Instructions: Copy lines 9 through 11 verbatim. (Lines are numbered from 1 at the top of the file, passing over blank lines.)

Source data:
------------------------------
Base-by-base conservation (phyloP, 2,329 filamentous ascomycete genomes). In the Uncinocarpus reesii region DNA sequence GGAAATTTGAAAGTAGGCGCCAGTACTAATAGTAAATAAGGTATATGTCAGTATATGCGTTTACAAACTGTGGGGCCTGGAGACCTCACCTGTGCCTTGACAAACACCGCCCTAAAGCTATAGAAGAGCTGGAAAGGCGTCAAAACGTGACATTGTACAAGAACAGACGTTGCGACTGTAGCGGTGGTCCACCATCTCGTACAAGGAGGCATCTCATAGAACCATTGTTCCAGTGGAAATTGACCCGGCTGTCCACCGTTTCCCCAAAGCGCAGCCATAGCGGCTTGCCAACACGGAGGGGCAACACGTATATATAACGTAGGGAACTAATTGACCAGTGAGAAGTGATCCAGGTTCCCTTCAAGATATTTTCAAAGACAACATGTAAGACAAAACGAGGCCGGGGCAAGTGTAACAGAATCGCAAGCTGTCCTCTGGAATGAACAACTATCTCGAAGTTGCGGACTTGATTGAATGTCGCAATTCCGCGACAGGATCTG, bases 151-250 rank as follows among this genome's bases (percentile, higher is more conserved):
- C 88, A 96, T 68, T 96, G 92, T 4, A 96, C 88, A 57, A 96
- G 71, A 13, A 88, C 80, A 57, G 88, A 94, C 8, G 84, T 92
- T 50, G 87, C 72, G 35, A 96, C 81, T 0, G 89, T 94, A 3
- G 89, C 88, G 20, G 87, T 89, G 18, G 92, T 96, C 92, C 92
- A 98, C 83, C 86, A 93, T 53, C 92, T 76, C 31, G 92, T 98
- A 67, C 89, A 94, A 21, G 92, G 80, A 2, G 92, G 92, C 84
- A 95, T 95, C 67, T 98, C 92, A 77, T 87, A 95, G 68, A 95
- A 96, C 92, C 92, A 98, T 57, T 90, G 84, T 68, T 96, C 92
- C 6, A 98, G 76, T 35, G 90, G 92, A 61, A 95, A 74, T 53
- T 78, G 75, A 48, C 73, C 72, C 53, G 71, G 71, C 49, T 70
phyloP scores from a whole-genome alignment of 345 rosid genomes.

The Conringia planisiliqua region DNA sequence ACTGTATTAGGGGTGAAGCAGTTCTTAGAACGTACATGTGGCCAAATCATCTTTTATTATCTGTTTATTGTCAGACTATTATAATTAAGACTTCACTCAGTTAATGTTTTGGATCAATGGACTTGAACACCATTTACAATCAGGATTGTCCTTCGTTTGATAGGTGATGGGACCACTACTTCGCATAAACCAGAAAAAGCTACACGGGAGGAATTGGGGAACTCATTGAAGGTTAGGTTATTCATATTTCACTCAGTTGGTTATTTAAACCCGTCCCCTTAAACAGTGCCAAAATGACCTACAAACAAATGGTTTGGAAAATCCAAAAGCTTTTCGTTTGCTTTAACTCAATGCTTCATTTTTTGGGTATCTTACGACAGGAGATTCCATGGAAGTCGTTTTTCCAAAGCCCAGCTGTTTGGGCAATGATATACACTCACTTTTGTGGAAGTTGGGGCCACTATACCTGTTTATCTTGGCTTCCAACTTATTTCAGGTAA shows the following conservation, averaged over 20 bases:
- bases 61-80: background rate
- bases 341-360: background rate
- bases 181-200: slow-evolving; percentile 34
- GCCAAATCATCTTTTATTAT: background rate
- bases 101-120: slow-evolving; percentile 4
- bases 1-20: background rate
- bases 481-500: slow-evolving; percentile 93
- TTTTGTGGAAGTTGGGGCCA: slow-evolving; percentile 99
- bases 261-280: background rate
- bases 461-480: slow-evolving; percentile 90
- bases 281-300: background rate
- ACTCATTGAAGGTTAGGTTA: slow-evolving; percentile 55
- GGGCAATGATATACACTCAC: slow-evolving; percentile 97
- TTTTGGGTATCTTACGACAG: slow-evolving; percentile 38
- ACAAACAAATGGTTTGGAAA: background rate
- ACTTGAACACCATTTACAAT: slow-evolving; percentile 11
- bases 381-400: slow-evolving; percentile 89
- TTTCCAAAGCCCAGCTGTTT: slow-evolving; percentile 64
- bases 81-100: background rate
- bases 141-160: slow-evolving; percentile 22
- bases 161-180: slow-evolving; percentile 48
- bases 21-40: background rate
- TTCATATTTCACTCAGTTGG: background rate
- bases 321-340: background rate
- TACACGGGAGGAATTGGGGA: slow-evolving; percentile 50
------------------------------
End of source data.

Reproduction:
- A 96, C 92, C 92, A 98, T 57, T 90, G 84, T 68, T 96, C 92
- C 6, A 98, G 76, T 35, G 90, G 92, A 61, A 95, A 74, T 53
- T 78, G 75, A 48, C 73, C 72, C 53, G 71, G 71, C 49, T 70